NYT Editorial On Bush’s First 100 Days Lauded His ‘Honor And Dignity’ And His ‘Sound Foreign-Policy Team’

Today marks 100 days since President Obama assumed office. While he has offered some refreshing and badly-needed departures from the Bush administration, it is still much too early to render a judgment on his presidency. As evidence of this fact, consider the New York Times’s assessment of the first 100 days of the Bush presidency.

On April 29, 2001 — eight years ago today — the New York Times wrote an editorial titled “Mr. Bush’s Beginning,” which assessed that “Mr. Bush has kept his promise to bring ‘honor and dignity’ back to the White House.” By contrast, today’s NYT editorial on Obama’s 100 days rightly notes Bush pursued a host of “outlaw policies” during his presidency which require “a full investigation.”

In 2001, the NYT was particularly gleeful about Bush’s foreign policy approach and his “sunny self-confidence”:

As for international relations, Mr. Bush passed his first major test through a combination of caution, luck and a commendable ability to take good advice from a sound foreign-policy team. In his unscripted public performances, Mr. Bush has seemed clumsy and amateurish by the standards of the four presidents mentioned above. But his sunny self-confidence, even his penchant for bankers’ hours and long weekends, seems to sit well with many Americans. It is a relief, they seem to be saying, to have a president who is not so tiring and omnipresent as Mr. Clinton.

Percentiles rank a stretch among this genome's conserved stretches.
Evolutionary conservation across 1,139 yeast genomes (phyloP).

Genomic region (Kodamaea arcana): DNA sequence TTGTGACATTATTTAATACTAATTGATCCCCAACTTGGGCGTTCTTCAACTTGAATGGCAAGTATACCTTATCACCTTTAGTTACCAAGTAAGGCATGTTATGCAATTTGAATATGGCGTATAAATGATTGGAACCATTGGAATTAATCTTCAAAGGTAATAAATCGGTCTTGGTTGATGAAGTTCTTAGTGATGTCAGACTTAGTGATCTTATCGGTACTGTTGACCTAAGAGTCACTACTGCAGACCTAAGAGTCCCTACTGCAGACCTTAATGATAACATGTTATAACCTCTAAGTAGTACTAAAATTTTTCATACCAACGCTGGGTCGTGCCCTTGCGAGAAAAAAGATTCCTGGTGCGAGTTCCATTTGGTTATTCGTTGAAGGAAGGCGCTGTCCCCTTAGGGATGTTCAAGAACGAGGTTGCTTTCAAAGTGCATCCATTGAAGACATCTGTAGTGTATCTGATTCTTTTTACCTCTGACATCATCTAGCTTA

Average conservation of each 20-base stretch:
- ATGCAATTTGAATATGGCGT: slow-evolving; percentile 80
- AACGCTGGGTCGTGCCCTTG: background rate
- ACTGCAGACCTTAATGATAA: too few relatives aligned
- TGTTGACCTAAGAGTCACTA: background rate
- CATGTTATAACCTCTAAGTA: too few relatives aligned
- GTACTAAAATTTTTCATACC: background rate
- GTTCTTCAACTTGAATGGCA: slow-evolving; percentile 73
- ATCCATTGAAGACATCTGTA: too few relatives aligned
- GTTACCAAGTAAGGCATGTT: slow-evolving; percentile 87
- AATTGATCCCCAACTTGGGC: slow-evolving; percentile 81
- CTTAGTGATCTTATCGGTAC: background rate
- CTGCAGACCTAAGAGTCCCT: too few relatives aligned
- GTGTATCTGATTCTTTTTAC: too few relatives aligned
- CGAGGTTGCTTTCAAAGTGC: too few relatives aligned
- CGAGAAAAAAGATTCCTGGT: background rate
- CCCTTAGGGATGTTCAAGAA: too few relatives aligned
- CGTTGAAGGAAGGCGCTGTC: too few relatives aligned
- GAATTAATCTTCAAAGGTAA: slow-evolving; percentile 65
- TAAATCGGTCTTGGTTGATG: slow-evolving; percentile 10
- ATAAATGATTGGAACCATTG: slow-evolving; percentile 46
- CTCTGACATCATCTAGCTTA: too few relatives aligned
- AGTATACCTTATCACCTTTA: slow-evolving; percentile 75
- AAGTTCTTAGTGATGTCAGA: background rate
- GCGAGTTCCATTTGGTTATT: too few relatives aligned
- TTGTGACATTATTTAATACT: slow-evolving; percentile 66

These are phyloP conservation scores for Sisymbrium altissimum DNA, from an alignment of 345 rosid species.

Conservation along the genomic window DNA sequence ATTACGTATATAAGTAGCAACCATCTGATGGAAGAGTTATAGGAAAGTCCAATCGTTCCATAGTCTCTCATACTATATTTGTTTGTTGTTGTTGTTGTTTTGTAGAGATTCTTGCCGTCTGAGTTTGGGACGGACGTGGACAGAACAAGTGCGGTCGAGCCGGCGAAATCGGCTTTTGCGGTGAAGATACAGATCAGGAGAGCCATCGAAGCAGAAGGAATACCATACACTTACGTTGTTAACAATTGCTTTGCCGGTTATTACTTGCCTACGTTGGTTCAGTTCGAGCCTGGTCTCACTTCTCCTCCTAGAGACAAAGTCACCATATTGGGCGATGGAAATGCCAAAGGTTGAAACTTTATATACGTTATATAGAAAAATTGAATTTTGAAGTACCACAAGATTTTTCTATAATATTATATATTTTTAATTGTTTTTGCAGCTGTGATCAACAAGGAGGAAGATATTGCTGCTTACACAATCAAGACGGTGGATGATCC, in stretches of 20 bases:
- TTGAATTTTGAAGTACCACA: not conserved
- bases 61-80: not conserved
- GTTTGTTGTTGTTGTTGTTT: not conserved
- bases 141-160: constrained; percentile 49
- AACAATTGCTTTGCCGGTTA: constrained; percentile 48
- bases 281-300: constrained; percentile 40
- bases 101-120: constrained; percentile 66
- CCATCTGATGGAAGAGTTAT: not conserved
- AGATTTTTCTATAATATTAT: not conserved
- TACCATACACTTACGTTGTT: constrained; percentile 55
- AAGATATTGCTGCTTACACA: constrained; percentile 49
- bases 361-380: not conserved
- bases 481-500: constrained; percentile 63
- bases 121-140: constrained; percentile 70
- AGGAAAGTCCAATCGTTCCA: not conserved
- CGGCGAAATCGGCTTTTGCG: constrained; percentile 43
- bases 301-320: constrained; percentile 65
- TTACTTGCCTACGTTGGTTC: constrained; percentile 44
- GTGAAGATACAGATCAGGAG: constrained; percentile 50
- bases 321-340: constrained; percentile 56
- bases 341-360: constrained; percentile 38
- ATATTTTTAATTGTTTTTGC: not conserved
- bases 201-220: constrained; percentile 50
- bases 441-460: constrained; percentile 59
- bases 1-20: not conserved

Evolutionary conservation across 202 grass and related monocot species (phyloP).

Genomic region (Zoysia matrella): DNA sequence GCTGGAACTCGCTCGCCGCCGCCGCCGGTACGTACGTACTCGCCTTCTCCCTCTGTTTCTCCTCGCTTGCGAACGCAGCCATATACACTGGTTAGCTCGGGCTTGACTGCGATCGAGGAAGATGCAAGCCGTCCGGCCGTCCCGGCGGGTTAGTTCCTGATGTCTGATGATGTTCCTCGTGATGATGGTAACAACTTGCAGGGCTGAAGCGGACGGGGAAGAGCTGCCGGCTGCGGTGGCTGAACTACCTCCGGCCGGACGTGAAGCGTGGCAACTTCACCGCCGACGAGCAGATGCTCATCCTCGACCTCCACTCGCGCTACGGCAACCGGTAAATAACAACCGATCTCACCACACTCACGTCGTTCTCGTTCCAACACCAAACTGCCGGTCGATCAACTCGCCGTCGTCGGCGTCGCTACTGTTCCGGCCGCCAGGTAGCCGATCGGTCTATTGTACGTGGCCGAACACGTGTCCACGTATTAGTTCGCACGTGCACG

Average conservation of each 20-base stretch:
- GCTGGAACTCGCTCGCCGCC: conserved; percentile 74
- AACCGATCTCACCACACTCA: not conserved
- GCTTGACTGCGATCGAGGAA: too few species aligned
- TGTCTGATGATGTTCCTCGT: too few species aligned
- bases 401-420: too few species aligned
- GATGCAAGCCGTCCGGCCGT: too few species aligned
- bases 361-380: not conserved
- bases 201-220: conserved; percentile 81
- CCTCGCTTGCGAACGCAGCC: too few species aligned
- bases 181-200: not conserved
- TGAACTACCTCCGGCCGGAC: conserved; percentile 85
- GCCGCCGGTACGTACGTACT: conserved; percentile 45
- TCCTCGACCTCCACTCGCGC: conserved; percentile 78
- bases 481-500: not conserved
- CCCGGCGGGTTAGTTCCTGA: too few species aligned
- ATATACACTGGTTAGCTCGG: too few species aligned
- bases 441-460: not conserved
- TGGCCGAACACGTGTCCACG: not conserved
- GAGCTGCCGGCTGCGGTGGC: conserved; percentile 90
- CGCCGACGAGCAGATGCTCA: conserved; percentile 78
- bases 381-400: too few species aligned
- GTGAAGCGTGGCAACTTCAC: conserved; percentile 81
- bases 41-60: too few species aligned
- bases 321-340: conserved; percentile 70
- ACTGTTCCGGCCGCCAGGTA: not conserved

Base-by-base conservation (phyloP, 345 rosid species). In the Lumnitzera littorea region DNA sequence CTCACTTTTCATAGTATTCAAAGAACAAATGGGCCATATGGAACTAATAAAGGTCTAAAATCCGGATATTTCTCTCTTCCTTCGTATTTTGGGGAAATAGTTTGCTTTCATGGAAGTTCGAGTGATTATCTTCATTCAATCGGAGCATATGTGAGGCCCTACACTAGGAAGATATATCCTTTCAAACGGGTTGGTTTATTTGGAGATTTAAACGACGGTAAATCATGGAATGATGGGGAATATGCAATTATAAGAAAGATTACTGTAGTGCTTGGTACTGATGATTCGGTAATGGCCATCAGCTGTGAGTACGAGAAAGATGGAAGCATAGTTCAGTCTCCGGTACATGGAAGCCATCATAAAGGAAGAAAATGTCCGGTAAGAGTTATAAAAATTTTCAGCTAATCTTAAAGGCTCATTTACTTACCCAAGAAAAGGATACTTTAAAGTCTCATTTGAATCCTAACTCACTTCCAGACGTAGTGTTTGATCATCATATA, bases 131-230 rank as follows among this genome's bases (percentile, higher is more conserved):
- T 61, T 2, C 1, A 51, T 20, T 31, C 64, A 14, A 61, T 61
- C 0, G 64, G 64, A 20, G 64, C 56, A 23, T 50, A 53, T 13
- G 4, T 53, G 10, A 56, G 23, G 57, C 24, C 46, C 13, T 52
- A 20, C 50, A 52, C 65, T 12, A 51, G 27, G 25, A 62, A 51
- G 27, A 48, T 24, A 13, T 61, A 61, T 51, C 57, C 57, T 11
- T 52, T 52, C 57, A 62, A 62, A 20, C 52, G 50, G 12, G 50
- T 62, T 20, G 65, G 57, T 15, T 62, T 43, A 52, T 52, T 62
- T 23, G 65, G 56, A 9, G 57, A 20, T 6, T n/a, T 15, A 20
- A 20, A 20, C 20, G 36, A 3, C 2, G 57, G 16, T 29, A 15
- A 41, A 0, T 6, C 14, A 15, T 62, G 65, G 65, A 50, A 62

Today, the Times acknowledges the “list of failed policies and urgent threats bequeathed to [Obama] by former President George W. Bush.” The Times’ contrasting op-eds are a reminder that there’s indeed a long way yet to go and still much to be accomplished.

Update:

President Obama will hold a prime-time press conference tonight at 8 pm. ThinkProgress editor Faiz Shakir will be attending the event.